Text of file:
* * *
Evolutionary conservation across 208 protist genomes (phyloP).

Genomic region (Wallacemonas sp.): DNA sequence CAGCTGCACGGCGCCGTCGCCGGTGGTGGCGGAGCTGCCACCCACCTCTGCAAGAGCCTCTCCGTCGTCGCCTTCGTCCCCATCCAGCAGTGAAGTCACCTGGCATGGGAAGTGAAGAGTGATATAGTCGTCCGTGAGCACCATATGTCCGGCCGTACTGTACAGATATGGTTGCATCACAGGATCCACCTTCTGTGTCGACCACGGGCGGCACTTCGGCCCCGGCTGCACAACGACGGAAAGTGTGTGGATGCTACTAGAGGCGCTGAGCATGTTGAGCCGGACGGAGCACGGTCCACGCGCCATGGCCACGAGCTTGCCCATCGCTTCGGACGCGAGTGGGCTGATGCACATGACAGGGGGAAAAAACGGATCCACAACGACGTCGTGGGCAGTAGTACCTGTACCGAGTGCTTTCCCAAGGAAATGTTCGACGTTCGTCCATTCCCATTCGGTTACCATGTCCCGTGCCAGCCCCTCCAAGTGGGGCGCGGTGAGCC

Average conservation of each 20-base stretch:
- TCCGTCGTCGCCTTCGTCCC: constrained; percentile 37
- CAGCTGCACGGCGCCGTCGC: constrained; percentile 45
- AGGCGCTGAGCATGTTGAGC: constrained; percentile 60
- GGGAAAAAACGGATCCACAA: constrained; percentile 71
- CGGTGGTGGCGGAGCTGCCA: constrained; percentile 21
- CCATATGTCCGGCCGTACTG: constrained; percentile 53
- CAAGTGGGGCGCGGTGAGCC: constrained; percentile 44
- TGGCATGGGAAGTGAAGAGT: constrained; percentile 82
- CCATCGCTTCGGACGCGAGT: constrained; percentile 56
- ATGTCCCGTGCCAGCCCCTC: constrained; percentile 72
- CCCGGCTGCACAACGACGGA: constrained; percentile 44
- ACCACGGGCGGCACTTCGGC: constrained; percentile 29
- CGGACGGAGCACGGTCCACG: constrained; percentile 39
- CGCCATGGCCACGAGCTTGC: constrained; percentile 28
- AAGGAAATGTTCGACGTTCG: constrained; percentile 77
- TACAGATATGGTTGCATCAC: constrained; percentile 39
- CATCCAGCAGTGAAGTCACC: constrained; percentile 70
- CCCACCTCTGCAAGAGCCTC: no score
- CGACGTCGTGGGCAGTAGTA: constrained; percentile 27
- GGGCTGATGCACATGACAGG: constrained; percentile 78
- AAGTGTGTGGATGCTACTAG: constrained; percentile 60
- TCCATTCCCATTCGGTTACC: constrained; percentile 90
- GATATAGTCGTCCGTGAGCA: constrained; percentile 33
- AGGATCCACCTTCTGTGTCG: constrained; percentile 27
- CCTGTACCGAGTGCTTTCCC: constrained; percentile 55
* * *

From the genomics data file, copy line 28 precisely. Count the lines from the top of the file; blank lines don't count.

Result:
- CCTGTACCGAGTGCTTTCCC: constrained; percentile 55